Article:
In addition to the charismatic wildlife so visible on and around sea ice, pockets of liquid brine trapped within sea ice provide a winter habitat for ice algae. Sheltered from grazing krill and located at the top of the water column, these algae are positioned at the front of the line ready to take advantage of the sunlight when it returns in spring. Released by melt into nutrient-rich waters, the algae multiply rapidly and provide the foundation of a food chain that supports the entire Arctic Ocean ecosystem (Arrigo et al. 2008). The life cycles of the Arctic’s year-round residents and its migratory summer visitors are timed to take advantage of this seasonal pulse of food. Thus, when female polar bears emerge from their dens with cubs, they feed on seals fattened by fish that eat the krill that thrive on the algae, which also feed the bowhead whales during their migration to their summer feeding grounds. In fact, the algal bloom that accompanies the retreating ice edge is so abundant that its leftovers nourish the seafloor, supporting vast populations of clams that are gorged on by bottom-feeding walrus.
All of these relationships between life and ice are well known to the Inuit, whose subsistence activities have long been timed to take advantage of this abundance (Gearheard et al. 2013). The close connection with sea ice places the Inuit on the frontlines of rapid Arctic change. Indeed, they are at the forefront of observing and experiencing the repercussions of these changes. Furthermore, a long history of traditional ecological knowledge about sea ice presents a rich context for the suite of contemporary changes affecting their own uses as well as that of the wildlife they rely on for food security.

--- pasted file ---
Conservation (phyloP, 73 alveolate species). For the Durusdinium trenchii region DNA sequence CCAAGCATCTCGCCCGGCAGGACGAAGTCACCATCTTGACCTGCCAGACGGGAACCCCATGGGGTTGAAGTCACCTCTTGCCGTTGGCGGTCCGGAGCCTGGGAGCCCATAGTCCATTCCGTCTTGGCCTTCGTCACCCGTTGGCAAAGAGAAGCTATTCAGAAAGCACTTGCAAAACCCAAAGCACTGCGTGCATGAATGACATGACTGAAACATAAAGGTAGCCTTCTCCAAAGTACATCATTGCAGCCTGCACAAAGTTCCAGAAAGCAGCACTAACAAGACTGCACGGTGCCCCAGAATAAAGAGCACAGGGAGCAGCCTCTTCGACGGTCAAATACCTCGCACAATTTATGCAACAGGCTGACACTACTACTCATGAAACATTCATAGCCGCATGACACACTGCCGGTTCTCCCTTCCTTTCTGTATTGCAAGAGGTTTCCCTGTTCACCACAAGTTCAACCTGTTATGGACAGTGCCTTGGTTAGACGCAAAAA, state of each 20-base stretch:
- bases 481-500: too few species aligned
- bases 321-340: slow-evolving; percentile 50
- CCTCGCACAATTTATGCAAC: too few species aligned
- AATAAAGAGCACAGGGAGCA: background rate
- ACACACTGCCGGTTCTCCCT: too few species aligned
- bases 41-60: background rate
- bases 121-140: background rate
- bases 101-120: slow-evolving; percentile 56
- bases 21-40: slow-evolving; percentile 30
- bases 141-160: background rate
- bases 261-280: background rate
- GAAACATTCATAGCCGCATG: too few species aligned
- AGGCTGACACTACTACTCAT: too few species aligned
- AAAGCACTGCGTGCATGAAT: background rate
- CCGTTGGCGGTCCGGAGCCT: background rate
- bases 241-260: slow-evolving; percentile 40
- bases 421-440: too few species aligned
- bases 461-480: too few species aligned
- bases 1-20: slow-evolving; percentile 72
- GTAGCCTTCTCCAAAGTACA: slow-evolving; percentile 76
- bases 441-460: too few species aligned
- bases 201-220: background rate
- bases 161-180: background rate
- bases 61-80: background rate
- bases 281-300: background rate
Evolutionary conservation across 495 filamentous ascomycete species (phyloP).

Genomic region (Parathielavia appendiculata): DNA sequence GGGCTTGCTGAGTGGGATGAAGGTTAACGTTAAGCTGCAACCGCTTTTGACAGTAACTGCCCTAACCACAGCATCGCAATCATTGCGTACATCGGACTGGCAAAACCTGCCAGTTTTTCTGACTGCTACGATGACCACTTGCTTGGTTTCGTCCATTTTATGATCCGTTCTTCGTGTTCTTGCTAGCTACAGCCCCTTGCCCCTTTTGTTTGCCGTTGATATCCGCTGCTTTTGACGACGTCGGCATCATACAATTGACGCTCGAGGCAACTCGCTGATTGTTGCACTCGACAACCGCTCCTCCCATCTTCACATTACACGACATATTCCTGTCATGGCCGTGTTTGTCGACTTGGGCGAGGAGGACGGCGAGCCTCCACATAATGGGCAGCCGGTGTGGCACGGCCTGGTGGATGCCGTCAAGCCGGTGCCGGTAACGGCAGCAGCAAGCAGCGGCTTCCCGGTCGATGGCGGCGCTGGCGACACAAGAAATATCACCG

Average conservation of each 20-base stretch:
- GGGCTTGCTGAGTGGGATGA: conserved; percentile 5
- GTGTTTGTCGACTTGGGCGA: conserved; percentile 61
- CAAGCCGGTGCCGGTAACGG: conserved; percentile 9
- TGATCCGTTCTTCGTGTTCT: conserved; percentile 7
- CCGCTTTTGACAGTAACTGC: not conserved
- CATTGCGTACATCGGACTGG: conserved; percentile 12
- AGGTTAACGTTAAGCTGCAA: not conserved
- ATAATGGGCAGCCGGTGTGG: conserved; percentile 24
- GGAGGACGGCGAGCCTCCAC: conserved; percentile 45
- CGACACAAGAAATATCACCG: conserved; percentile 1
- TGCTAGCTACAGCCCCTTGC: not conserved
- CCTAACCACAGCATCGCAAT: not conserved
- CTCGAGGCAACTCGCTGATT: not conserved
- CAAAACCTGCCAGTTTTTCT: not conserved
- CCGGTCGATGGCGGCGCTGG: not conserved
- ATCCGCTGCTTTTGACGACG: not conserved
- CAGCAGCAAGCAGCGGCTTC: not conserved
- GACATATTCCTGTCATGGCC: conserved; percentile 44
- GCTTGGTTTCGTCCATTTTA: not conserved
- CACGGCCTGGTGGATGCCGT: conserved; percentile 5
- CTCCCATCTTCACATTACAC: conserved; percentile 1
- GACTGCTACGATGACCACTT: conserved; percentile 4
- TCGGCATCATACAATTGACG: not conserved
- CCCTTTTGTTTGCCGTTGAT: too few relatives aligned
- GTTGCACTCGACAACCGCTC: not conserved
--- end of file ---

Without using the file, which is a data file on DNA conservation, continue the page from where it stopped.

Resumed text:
The emergence of new weather patterns, species assemblages, and behaviors have all been astutely observed and increasingly documented by local experts (Krupnik 2010, Krupnik and Jolly 2002, Gearheard et al. 2006). In concert, residents of Arctic coastal communities are facing impacts related to the changes that directly affect their traditional way of life. For example, the delayed formation of sea ice in fall is leading to increased wave energy reaching the coast during storms, resulting in increased erosion of village sites (ACIA 2005). At the same time, the reduced stability of shore-fast ice increases the risk of detachment and endangerment of hunters during the spring hunting season (Druckenmiller et al. 2013), while the early onset of the spring melt is shortening the ice-based hunting season and impacting the health of ice-dependent seals (Gearheard et al. 2006).
While these changes in sea ice may bring some new opportunities for local communities (e.g., new species assemblages including more temperate whales and salmon, or new industries), the current pace of change is without recent precedent and poses significant challenges for effective adaptation. Current models predict that the Arctic will experience effectively ice-free summers (<1 million square kilometers) as early as 2040 (Wang and Overland 2012). Understanding and planning for the impacts of this will require science that responds to the priorities of local communities and incorporates the expertise of their indigenous knowledge holders. By doing so, we may help support the resilience of local communities and the iconic wildlife of the Arctic.